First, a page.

Herbie Hancock
Maiden Voyage
Blue Note, 1965

Nine months later, the Empyrean Isles quartet reassembled for Maiden Voyage. The lineup is augmented by tenor saxophonist George Coleman, who had also been a member of the Miles Davis quintet until he quit in the face of Tony Williams' hostility and Davis's erratic payslips. Coleman is at his exquisite, muscular best throughout. Ditto Hubbard, and indeed the rest of the band. The album is a suite in five parts. The measured and burnished first, third and fifth parts— "Maiden Voyage," "Little One," "Dolphin Dance"—separated by the faster, eruptive second and fourth parts—"The Eye Of The Hurricane" (a misnomer if ever there was one) and "Survival Of The Fittest." "Little One" had already been recorded by Davis's quintet for ESP (Columbia, 1965), but here receives a more suitable reading, particularly by Hubbard, whose bubbly lyricism sits with the tune better than Davis's angsty tics. An almost universally feted album and rightly so.

Wayne Shorter
Adam's Apple
Blue Note, 1967

Hancock played on four of Wayne Shorter's Blue Note albums during the 1960s, including the quintet masterpiece Speak No Evil (1966). Adam's Apple, which included the first recording of Shorter's "Footprints," runs it a close second, and because it is quartet recording Hancock, in blinding form, is more prominent within it. The original LP had six Shorter originals, ranging from a funky vamp ("Adam's Apple"), the Latin ("El Gaucho"), through the buoyant "Footprints" and exquisite ballad ("Teu") to John Coltrane-esque assertiveness ("Chief Crazy Horse"). There is one cover, of Jimmy Rowles' dreamy "502 Blues." The album's Rudy Van Gelder remaster CD also includes a Hancock tune, "The Collector," recorded during the same sessions. Fast, staccato and astringent, it is terrific music, but it does not sit easily with the prevailing lyrical mood and, given LP playing-time constraints, it is no surprise that it was the track selected for the cutting floor. The bassist is Reggie Workman and the drummer Joe Chambers. Much has been written about Tony Williams's near telepathic relationship with Hancock, and far less about that of Chambers. However, throughout Adam's Apple and on Hancock's solo on "The Collector" in particular, Chambers is in perfect, at times anticipatory, synch with the pianist.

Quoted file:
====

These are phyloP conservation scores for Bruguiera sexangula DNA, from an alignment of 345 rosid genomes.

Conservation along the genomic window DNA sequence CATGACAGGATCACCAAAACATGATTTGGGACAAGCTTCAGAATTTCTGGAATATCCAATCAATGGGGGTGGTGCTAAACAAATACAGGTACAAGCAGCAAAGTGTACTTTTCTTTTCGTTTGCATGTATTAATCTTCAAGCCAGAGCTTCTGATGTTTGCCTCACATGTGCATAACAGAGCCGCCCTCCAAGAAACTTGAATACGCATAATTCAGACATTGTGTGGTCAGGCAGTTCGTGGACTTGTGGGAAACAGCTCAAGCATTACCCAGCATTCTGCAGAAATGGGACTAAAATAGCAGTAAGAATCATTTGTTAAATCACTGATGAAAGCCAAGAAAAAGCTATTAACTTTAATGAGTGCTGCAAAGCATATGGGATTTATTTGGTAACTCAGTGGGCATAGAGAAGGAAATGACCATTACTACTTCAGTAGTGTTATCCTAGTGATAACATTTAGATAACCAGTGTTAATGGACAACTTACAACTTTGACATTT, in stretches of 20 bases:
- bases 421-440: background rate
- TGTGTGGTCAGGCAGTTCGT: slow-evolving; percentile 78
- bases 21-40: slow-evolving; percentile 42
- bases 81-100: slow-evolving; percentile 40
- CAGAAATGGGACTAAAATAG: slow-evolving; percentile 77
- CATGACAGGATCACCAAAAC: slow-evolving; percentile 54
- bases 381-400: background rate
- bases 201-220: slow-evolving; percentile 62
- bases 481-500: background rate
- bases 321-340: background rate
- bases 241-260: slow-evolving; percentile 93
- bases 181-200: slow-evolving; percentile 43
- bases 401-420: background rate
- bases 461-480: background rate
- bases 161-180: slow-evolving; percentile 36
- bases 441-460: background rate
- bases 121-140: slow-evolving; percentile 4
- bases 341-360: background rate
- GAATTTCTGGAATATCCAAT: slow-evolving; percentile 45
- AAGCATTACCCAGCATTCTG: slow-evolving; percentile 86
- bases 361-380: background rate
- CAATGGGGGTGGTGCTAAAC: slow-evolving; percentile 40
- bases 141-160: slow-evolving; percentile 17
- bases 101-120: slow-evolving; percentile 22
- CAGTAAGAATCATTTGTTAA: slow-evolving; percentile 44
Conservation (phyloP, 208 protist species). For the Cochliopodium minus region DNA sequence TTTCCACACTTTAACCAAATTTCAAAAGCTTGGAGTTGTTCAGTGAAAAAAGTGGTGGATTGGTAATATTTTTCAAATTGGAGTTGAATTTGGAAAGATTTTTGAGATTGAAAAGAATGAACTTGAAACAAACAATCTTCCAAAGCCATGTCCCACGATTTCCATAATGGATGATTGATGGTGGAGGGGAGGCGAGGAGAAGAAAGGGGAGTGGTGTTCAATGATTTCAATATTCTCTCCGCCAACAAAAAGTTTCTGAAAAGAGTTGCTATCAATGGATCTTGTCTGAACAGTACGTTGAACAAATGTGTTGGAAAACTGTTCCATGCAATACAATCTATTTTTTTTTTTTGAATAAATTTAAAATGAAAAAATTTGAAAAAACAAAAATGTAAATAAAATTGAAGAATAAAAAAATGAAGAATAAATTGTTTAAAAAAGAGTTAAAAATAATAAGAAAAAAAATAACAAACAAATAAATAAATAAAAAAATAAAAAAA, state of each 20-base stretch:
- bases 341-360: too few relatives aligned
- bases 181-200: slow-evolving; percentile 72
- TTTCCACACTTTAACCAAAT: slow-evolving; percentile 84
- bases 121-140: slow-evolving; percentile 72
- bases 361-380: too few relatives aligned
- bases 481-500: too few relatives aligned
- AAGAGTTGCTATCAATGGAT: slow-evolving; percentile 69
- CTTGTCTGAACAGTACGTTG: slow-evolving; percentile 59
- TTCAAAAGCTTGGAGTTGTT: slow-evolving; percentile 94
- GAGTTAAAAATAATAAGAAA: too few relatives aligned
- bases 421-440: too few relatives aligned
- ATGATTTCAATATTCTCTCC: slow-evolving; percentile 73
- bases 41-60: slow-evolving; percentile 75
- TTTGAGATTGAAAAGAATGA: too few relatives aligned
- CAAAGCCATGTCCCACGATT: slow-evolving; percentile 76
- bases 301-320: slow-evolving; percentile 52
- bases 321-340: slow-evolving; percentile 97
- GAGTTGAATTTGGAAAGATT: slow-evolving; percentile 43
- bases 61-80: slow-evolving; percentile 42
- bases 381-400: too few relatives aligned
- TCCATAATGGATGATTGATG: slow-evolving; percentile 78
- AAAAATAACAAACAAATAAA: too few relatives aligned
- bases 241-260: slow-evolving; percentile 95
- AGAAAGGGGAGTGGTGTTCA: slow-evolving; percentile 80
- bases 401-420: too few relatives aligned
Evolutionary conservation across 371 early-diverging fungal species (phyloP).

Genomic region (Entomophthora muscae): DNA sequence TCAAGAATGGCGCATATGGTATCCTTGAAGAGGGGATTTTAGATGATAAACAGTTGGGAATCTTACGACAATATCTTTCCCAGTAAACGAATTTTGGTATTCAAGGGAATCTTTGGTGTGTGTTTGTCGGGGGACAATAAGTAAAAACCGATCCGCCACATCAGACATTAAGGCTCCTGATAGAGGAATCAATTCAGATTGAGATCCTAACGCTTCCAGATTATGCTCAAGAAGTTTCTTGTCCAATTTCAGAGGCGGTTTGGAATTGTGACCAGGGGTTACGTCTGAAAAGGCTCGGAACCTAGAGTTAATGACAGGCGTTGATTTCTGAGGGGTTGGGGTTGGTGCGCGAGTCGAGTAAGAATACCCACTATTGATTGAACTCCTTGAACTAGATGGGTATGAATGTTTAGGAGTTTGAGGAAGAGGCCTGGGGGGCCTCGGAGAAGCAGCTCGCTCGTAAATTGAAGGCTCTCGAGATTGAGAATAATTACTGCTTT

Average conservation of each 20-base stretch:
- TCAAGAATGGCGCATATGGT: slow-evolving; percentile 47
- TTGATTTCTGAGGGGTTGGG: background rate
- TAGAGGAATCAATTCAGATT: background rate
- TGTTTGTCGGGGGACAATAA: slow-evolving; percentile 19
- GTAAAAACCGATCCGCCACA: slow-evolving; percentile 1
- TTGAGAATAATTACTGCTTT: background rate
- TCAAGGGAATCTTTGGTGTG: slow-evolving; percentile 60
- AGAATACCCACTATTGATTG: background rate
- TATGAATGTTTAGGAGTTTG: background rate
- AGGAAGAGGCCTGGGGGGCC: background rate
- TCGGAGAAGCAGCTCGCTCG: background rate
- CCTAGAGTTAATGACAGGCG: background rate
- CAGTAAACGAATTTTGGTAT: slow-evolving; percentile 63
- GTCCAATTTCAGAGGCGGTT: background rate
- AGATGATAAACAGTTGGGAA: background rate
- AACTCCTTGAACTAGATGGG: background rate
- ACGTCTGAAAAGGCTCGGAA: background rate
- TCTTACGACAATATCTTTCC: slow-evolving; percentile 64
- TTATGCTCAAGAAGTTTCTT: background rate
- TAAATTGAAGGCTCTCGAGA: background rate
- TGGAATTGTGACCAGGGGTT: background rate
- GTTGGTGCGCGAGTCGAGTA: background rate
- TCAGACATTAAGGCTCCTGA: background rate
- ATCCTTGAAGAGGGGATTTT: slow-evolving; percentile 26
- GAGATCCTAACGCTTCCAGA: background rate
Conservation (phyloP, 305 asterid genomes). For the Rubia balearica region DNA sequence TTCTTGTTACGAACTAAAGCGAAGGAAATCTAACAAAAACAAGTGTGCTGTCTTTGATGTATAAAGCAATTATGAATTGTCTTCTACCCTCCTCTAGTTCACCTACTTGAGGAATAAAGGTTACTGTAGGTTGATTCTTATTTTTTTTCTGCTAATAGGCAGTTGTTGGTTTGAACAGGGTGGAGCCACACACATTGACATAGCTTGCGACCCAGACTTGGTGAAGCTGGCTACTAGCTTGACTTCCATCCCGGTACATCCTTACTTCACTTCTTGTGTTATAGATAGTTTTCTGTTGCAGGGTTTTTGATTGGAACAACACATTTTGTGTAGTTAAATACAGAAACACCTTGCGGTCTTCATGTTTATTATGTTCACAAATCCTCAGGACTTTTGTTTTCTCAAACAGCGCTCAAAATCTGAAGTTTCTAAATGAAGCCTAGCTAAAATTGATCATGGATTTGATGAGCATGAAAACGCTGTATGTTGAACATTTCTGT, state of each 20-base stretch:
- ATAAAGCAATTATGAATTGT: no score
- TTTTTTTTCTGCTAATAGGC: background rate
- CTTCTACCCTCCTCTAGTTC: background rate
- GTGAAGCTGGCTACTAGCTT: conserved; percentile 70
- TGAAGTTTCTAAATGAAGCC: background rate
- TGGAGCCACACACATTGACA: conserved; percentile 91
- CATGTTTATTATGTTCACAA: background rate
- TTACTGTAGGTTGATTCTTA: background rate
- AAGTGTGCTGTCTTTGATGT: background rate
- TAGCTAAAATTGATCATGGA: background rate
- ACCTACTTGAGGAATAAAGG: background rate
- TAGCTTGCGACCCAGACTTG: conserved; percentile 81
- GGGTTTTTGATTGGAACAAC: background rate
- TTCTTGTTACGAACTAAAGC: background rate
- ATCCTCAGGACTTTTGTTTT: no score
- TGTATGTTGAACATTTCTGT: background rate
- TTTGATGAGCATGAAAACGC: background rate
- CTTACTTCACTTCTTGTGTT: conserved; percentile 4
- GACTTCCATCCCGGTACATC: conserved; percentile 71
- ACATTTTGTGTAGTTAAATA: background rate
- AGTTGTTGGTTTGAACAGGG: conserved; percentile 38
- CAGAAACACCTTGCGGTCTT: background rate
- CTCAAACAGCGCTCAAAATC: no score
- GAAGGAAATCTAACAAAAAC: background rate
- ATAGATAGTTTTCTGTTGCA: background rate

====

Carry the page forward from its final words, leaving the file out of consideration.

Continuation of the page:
Herbie Hancock
Speak Like A Child
Blue Note, 1968

If Hancock had ever recorded an album for producer Creed Taylor's CTI label, Speak Like A Child is what it might have sounded like. It was actually produced by Duke Pearson, Alfred Lion having retired from Blue Note by 1968. Except for Ron Carter the lineup is a new one and is an unusually composed sextet. There are three horns—flugelhornist Thad Jones, bass trombonist Peter Phillips and alto flautist Jerry Dodgion—and the drummer is Mickey Roker. Hancock is the only soloist. The sound is sumptuous, the vibe gentle and the overall effect restorative. Hancock revisits two of his pieces previously recorded with Miles Davis: "Riot," from Nefertiti (Columbia, 1968), and "The Sorcerer," from Sorcerer (Columbia, 1967). Both are given imaginative rearrangements. (In 1968, the Davis quintet also recorded "Speak Like A Child," but the track was not released until 1998 on Columbia's The Complete Studio Recordings Of The Miles Davis Quintet 1965-1968 box set.) There are three new Hancock tunes, the title track, "Toys" and "Goodbye To Childhood," and Carter's "First Trip." The cover photo, incidentally, is of Hancock and his then fiancée, Gigi Meixner, who are still together in 2022.

Herbie Hancock
The Prisoner
Blue Note, 1969